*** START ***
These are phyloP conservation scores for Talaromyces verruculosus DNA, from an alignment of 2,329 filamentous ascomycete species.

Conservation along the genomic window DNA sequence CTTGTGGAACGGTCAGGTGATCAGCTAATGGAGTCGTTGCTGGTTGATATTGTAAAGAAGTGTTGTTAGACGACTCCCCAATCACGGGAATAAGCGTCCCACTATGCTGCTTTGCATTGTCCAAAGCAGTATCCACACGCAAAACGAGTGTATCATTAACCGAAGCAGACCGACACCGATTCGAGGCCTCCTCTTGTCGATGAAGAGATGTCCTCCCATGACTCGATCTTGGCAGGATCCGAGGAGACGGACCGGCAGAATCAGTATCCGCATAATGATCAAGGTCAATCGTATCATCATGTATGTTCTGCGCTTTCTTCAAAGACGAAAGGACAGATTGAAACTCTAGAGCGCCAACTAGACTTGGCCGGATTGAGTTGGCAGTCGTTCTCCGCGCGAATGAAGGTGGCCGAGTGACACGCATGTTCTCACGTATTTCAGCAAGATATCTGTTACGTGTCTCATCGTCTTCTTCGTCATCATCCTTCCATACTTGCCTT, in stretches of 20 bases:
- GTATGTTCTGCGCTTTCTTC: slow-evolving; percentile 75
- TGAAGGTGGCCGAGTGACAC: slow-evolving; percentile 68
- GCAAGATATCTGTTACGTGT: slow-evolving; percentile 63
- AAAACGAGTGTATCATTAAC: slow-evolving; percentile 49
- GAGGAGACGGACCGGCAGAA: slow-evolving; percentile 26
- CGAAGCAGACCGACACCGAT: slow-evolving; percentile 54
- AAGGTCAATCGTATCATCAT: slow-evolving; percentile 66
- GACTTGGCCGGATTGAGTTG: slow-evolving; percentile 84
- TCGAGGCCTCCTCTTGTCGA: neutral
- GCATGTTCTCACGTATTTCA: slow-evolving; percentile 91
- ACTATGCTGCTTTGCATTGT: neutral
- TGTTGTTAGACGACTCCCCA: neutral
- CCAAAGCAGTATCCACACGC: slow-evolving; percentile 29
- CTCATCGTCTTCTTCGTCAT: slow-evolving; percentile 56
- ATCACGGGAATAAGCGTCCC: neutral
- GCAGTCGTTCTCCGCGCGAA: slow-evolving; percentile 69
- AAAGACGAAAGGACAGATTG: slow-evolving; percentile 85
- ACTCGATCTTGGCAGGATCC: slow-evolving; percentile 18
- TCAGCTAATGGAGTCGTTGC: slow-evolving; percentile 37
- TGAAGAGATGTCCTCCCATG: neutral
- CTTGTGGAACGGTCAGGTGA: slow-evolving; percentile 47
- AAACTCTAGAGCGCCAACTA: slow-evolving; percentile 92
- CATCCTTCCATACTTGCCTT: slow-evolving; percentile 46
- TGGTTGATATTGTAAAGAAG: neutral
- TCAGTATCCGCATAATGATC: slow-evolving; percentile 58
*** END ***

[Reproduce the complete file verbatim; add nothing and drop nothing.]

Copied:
These are phyloP conservation scores for Talaromyces verruculosus DNA, from an alignment of 2,329 filamentous ascomycete species.

Conservation along the genomic window DNA sequence CTTGTGGAACGGTCAGGTGATCAGCTAATGGAGTCGTTGCTGGTTGATATTGTAAAGAAGTGTTGTTAGACGACTCCCCAATCACGGGAATAAGCGTCCCACTATGCTGCTTTGCATTGTCCAAAGCAGTATCCACACGCAAAACGAGTGTATCATTAACCGAAGCAGACCGACACCGATTCGAGGCCTCCTCTTGTCGATGAAGAGATGTCCTCCCATGACTCGATCTTGGCAGGATCCGAGGAGACGGACCGGCAGAATCAGTATCCGCATAATGATCAAGGTCAATCGTATCATCATGTATGTTCTGCGCTTTCTTCAAAGACGAAAGGACAGATTGAAACTCTAGAGCGCCAACTAGACTTGGCCGGATTGAGTTGGCAGTCGTTCTCCGCGCGAATGAAGGTGGCCGAGTGACACGCATGTTCTCACGTATTTCAGCAAGATATCTGTTACGTGTCTCATCGTCTTCTTCGTCATCATCCTTCCATACTTGCCTT, in stretches of 20 bases:
- GTATGTTCTGCGCTTTCTTC: slow-evolving; percentile 75
- TGAAGGTGGCCGAGTGACAC: slow-evolving; percentile 68
- GCAAGATATCTGTTACGTGT: slow-evolving; percentile 63
- AAAACGAGTGTATCATTAAC: slow-evolving; percentile 49
- GAGGAGACGGACCGGCAGAA: slow-evolving; percentile 26
- CGAAGCAGACCGACACCGAT: slow-evolving; percentile 54
- AAGGTCAATCGTATCATCAT: slow-evolving; percentile 66
- GACTTGGCCGGATTGAGTTG: slow-evolving; percentile 84
- TCGAGGCCTCCTCTTGTCGA: neutral
- GCATGTTCTCACGTATTTCA: slow-evolving; percentile 91
- ACTATGCTGCTTTGCATTGT: neutral
- TGTTGTTAGACGACTCCCCA: neutral
- CCAAAGCAGTATCCACACGC: slow-evolving; percentile 29
- CTCATCGTCTTCTTCGTCAT: slow-evolving; percentile 56
- ATCACGGGAATAAGCGTCCC: neutral
- GCAGTCGTTCTCCGCGCGAA: slow-evolving; percentile 69
- AAAGACGAAAGGACAGATTG: slow-evolving; percentile 85
- ACTCGATCTTGGCAGGATCC: slow-evolving; percentile 18
- TCAGCTAATGGAGTCGTTGC: slow-evolving; percentile 37
- TGAAGAGATGTCCTCCCATG: neutral
- CTTGTGGAACGGTCAGGTGA: slow-evolving; percentile 47
- AAACTCTAGAGCGCCAACTA: slow-evolving; percentile 92
- CATCCTTCCATACTTGCCTT: slow-evolving; percentile 46
- TGGTTGATATTGTAAAGAAG: neutral
- TCAGTATCCGCATAATGATC: slow-evolving; percentile 58